Freight train derailment leaks 31,500 litres sulphuric acid in Australia

Freight train derailment leaks 31,500 litres sulphuric acid in Australia

12:06 PM, 29th December 2015
Freight train derailment leaks 31,500 litres sulphuric acid in Australia
Freight train carrying sulphuric acid derails near Julia Creek.

ULTIMO, AUSTRALIA: Up to 31,500 litres of sulphuric acid has possibly leaked from a freight train that derailed near Julia Creek in north-west Queensland.

The locomotive and all 26 wagons fell off the tracks about 20 kilometres east of the outback town. Queensland police has revised the amount of acid the freight train was carrying from 200,000 litres to 819,000 litres, and said one of the wagons has likely ruptured.

Authorities earlier said there was “minor leakage” of sulphuric acid and diesel fuel spillage at the crash site.

Inspector Trevor Kidd said police would look into the discrepancy."Either way, it's a substantial amount of sulphuric acid," he said.

Initial testing by Department of Environment and Heritage Protection to date indicates the nearby Horse Creek waterway has not been adversely affected by any leakage.

"No other ruptured carriages have been identified as leaking at this stage," a police statement said.

An emergency declaration and two-kilometre exclusion zone remains and is expected to be in place for 48 hours. It is expected authorities will have teams working on site today, depending on weather.

The Flinders Highway remains closed in both directions between Julia Creek and Richmond as a result of flooding and the exclusion zone.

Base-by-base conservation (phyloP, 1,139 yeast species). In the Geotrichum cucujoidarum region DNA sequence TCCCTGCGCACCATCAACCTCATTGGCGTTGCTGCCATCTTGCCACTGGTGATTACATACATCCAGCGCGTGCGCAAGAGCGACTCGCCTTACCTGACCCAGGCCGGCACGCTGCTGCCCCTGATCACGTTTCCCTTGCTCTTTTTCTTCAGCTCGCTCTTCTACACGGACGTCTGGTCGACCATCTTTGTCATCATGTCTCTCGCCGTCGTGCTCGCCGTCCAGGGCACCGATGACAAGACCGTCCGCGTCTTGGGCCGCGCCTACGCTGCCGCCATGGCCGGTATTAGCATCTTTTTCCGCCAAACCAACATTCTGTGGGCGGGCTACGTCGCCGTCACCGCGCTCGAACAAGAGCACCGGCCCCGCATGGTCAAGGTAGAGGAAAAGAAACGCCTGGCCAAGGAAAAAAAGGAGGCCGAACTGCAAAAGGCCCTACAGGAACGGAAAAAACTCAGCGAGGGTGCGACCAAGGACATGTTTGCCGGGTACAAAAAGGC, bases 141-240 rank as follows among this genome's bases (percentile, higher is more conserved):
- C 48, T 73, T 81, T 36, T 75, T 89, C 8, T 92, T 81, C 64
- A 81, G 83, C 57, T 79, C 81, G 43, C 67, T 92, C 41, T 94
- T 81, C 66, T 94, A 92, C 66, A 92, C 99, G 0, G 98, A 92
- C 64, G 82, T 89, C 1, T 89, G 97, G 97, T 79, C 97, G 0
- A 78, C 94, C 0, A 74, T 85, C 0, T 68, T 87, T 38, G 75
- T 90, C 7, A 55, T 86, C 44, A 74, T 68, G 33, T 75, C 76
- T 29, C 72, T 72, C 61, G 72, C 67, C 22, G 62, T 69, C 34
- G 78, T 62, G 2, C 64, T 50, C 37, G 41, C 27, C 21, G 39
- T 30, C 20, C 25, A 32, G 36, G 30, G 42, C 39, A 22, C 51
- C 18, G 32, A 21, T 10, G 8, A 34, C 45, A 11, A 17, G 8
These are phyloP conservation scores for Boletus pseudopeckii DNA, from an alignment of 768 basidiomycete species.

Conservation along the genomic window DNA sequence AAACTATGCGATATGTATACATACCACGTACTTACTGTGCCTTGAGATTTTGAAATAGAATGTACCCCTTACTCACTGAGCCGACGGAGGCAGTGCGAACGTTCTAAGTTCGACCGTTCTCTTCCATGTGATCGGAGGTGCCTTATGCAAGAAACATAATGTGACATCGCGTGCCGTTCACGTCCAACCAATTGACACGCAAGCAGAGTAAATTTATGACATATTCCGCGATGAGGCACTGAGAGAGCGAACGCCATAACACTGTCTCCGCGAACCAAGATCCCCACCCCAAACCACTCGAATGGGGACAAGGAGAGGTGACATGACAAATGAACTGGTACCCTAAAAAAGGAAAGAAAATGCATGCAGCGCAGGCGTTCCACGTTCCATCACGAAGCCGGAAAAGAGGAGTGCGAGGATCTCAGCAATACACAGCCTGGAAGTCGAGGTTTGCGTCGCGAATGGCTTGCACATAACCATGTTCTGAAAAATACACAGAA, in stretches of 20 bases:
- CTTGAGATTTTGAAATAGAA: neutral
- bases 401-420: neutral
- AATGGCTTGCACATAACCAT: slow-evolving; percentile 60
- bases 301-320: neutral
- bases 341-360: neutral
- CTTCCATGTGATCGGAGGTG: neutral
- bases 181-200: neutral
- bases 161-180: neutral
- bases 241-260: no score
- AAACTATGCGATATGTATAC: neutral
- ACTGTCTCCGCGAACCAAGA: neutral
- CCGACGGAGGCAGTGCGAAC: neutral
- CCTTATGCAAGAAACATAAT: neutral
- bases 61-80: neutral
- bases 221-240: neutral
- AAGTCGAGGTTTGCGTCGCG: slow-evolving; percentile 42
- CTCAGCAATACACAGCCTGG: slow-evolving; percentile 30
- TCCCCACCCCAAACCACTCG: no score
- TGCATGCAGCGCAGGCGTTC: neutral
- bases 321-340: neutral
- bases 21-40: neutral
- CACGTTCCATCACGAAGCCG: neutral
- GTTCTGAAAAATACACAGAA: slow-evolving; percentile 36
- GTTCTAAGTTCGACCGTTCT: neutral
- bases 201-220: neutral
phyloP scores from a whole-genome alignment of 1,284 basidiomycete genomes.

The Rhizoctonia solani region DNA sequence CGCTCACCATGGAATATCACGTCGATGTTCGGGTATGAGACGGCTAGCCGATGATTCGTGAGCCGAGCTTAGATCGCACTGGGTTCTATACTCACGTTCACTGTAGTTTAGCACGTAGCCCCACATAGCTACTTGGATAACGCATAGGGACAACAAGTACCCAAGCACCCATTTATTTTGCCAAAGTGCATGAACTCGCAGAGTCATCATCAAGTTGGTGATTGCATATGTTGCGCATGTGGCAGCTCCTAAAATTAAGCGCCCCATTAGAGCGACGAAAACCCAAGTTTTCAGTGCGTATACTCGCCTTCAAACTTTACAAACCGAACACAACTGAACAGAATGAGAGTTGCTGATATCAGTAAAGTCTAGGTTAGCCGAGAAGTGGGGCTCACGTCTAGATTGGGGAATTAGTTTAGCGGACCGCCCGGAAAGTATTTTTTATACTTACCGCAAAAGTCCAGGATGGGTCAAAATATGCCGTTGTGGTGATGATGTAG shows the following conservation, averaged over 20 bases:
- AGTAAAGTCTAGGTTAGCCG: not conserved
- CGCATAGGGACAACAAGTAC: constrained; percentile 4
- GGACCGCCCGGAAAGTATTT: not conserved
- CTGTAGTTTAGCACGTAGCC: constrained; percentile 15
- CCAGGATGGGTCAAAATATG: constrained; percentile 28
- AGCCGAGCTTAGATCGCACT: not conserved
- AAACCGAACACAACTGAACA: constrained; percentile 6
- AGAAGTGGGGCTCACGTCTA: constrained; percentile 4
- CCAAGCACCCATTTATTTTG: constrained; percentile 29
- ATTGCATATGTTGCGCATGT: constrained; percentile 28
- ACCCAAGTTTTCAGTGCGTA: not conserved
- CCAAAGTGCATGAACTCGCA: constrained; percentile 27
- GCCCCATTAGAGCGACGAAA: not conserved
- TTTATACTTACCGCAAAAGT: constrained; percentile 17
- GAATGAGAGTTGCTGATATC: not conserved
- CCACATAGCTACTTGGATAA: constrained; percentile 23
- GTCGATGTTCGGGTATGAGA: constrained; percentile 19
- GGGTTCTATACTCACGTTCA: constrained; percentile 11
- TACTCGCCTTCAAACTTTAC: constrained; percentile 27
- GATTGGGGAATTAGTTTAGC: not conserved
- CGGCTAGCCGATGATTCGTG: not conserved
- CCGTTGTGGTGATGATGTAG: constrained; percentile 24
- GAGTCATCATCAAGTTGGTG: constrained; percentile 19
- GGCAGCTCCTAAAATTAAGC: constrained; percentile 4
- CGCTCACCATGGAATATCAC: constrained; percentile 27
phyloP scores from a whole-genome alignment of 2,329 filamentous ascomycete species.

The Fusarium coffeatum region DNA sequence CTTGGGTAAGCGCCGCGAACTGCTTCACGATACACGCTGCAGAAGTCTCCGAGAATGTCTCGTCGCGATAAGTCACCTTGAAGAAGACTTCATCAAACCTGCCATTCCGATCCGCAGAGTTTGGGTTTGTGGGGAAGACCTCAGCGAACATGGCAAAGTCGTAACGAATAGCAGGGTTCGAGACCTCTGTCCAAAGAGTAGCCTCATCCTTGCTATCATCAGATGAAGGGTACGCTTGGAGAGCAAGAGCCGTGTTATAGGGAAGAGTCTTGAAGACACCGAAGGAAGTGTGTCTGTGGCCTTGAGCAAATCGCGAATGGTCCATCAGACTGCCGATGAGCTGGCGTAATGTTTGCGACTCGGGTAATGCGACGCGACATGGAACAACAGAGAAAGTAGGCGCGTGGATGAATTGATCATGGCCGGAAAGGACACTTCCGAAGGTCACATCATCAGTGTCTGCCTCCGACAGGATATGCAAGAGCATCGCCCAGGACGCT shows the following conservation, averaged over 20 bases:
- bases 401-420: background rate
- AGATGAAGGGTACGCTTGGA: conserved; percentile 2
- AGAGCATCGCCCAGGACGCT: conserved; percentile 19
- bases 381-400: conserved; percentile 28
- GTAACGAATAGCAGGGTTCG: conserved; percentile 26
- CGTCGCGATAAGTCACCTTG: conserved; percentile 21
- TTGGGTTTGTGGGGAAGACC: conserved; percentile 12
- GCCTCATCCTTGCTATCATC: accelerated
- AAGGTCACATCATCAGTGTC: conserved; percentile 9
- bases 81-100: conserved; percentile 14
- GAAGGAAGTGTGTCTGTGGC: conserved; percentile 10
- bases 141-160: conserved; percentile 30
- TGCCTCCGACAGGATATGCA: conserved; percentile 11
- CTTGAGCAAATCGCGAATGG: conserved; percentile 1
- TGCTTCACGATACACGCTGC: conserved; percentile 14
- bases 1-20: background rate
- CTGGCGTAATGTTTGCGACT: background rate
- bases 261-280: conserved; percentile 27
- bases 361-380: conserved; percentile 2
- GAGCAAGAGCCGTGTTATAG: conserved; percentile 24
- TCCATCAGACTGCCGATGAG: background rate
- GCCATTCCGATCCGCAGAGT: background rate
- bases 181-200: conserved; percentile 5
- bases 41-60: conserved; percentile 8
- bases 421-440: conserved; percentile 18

It was initially estimated the clean-up would take a week but the timeframe is now not clear.

Engineers are trying to figure out what went wrong and whether floodwaters played a part.

The train is owned by Aurizon, previously the state freight-rail business.

The ABC does not know at this stage who owns the sulphuric acid or what it was to be used for.

Aurizon said in a statement the train was travelling from Townsville Port to Phosphate Hill.

"Four shipments of this type are made a week," it said.

All three drivers who were on the train sustained minor injuries but have since been released from hospital.

"The incident site remains under the control of Emergency Services and Aurizon is working closely with them, along with the Track Manager Queensland Rail and the owner of the derailed wagons in relation to the recovery of the site," Aurizon's statement said.

"Both Aurizon and Queensland Rail will investigate the incident and determine its cause."

Former deputy prime minister Tim Fischer, who wrote a book about 21st century trains, said after 50 years of talk it was time to upgrade and standardise Australian rail lines.

"It is just crazy that just a few days of the wet season has led to a very bad derailment and closure of the line yet again," he said.

"Now is the time to, not only standardise the Townsville to Mount Isa and ultimately Tennant Creek link, to do it to a higher level of construction."

© ABC News



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